BCC Staff: Today, Jeremy continues his exploration of how focusing on Christ’s glory with counselees opens up a new way of accessing the hope of the gospel for change.
God’s Grace Is Training Hearts
Paul, referring to God’s grace, reminded Titus, “training us to renounce ungodliness and worldly passions, and to live self-controlled, upright, and godly lives in the present age…” (Titus 2:12). The grace of God is agenda driven. It is being poured out upon the saints for a purpose: to continue in the work of transformation. And Paul doesn’t give us a “sweet by and by” type of hope regarding this change. He points to “the present age.” He points to NOW!
For the person overwhelmed by the darkness of chronic sin, this truth serves as the bottom line. No matter how vivid and intense the presenting sin or temptation may be, God’s grace is committed to eradicating and destroying its influence so that His people will exhibit godly lives for His own glory. Regardless of the overwhelming sense of temptation, God’s grace infinitely exceeds it in scope and power!
A Radical Truth for Weary Counselees: “My heart still lusts. My soul continues to fear. I long to manipulate and control. Yet, as a redeemed one of Christ, I have been graciously thrust into a process wherein all such evils are now in the process of being undone. This is true in spite of me. My Savior will have it no other way! Lord, teach me by Your Word, and humble me by Your Spirit!”
Jesus: Our Blessed Hope
Counseling can often become so hyper-focused on the problem, that the most glorious reality is ignored. I will often ask counselees, “Why do you want to overcome this issue?” I’ll receive answers like, “I want better friendships” (in the case of someone who comes in wearing a psychiatric label of Borderline Personality Disorder). “I don’t want to be so angry with my children (in the case of the man citing Post Traumatic Stress Disorder). Or, “I don’t want to go back to jail or shame my family” (in the case of the man labeled as a pedophile).
While each of these answers warrants my attention, they will ultimately fall short of “the bottom line.” A person seeking to engage the process of transformation with such myopia will likely end up feeling as the author who laments, “I have seen everything that is done under the sun, and behold, all is vanity and a striving after wind” (Ecclesiastes 1:14).
When Paul was discussing holiness, transformation, and godly living, he did so with a grand and anticipatory heart. The present reality of change (or the battle towards such change) rested in a greater reality: the coming of Jesus Christ—the moment when the Groom will be united with His Bride, and all that is wrong will be made perfectly right!
A Radical Truth for Weary Counselees: “My change must be more than self-improvement. My hope to be different must rest in something far more eternal than convenience or comfort! Any efforts I make towards fighting the sins of my heart MUST be rooted in my love for Jesus and the call He has placed upon me to love others. Change is centered in my becoming a creature who not only abides in the love of God, but whose very purpose is to extend such love to others around me. Make it so Father, that I may bring glory to You!”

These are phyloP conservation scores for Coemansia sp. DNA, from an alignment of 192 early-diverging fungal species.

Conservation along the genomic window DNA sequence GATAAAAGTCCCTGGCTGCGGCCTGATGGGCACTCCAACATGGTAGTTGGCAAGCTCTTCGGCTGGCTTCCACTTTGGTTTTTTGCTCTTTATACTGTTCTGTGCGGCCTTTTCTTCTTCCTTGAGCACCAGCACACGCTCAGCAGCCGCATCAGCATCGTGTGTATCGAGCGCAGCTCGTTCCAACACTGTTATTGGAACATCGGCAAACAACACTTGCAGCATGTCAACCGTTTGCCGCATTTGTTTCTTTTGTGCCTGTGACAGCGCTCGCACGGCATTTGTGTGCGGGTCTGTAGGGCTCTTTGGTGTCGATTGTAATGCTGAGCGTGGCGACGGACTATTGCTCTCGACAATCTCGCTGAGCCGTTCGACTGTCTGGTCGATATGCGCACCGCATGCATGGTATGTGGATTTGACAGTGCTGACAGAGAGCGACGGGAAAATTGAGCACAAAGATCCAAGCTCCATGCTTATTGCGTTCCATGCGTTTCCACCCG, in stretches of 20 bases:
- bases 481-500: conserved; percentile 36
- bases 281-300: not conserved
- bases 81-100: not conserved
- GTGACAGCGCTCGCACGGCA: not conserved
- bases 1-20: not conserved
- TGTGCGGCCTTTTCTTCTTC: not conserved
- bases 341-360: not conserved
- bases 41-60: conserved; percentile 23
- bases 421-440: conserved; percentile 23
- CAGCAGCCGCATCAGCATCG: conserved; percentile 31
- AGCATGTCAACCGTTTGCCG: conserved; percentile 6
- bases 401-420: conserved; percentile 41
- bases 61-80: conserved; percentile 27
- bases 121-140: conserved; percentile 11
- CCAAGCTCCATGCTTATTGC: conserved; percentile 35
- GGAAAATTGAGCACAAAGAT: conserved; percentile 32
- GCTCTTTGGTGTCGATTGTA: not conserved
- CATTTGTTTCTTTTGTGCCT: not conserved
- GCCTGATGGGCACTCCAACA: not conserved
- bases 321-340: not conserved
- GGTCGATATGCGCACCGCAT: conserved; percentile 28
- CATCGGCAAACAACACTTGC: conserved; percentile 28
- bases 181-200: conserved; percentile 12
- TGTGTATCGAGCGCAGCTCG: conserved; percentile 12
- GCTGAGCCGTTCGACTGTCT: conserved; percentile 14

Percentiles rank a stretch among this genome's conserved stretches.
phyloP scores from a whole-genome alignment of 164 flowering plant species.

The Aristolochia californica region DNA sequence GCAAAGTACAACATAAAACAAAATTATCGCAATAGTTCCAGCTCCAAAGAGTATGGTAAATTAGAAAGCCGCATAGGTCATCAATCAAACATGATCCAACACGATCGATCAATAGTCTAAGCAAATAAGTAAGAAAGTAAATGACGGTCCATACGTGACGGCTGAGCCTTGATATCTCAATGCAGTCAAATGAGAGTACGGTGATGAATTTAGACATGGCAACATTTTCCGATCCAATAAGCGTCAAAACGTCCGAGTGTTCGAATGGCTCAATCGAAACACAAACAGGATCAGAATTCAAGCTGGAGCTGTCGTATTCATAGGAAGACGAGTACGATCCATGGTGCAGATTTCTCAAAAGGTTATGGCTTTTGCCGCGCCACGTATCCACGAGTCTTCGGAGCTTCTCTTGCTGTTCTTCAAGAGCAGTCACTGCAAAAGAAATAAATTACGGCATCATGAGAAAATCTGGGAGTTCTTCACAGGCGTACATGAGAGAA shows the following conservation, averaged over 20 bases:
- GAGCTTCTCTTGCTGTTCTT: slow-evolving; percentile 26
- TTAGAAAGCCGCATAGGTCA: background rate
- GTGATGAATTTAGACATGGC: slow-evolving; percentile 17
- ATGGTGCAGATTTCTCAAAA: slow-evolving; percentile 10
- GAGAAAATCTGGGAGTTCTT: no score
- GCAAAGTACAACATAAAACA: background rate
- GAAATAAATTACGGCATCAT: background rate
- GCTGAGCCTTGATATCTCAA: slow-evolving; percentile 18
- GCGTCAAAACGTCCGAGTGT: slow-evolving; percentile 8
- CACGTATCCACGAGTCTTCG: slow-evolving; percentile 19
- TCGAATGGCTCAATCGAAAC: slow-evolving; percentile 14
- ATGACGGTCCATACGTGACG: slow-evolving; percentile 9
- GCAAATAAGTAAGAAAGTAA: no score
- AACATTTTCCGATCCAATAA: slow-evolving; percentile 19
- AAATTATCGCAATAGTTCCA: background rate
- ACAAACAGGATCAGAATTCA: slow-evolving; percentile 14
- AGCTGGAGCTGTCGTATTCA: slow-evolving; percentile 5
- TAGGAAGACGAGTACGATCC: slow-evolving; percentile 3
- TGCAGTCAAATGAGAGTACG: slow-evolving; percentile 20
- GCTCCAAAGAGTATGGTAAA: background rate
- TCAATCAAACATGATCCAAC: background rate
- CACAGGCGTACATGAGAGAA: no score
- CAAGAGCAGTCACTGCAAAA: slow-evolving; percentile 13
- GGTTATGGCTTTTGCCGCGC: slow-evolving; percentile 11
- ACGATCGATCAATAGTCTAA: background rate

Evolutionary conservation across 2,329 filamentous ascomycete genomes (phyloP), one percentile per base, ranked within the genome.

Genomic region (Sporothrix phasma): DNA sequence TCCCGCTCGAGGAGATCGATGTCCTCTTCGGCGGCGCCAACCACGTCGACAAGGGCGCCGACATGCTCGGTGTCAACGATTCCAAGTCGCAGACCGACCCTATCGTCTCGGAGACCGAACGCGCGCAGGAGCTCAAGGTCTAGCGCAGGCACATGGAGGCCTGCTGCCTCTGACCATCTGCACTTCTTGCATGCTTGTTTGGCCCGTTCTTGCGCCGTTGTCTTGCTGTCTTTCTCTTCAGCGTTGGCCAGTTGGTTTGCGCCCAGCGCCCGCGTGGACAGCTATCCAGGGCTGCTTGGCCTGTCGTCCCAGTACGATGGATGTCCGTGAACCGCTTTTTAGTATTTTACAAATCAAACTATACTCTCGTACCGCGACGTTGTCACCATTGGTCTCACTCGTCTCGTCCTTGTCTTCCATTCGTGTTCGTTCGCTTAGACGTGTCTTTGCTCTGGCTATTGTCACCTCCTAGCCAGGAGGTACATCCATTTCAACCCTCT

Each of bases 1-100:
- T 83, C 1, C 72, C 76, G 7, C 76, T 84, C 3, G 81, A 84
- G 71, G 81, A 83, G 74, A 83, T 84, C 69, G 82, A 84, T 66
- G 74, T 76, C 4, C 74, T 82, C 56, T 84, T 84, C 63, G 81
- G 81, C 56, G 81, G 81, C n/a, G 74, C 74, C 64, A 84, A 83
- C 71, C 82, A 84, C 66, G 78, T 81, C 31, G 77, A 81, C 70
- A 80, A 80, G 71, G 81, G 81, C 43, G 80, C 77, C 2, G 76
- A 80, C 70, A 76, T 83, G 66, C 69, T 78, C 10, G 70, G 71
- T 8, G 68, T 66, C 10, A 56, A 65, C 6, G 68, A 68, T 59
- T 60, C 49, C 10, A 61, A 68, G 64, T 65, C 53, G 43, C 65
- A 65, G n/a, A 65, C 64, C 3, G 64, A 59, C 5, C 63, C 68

Jesus: The Bottom Line
The critical deciding factor (the bottom line) for the person steeped in dark patterns of sin is Jesus Christ! Paul makes the proclamation that Jesus “gave himself for us to redeem us from all lawlessness and to purify for himself a people for his own possession who are zealous for good works” (Titus 2:14).
This reality must undergird every word of counsel and every recommended method. Jesus Christ has already redeemed the one who has placed faith in Him, and He is faithfully committed to unleashing His grace in that person’s life so that he or she is not merely clinging to hold on in obedience, but his or her very passions are completely reoriented for entirely new things!
A Radical Truth for Weary Counselees: “I belong to One who gave His life not only to save me from sin, but to utterly rearrange my personality! While my commitment to His good and glory may falter, His commitment to these things will never be shaken. I can confidently stand with Paul and say, “What then shall we say to these things? If God is for us, who can be against us” (Romans 8:31)?”
Remembering the “Bottom Line”
When I sit with those whose lives exhibit chaos, confusion, and what appear to be unchangeable issues and patterns, I must often remind myself of the bottom line. My counselees’ destiny is not dependent on my skills or wisdom, nor does it ultimately reside in the ones I serve. Rather, the hope of change ultimately rests in a faithful God whose passion to transform hearts far exceeds my own. I can take comfort in the words He spoke when He walked among the brokenness of this world:
“All that the Father gives me will come to me, and whoever comes to me I will never cast out. For I have come down from heaven, not to do my own will but the will of him who sent me. And this is the will of him who sent me, that I should lose nothing of all that he has given me, but raise it up on the last day. For this is the will of my Father, that everyone who looks on the Son and believes in him should have eternal life, and I will raise him up on the last day” (John 6:37-40).
May I believe in His faithfulness, and foster such belief in those I serve.
Join the Conversation
In working with the most severe and chronic besetting sins, how can remembering the Christ-centered “bottom line” impact your ministry?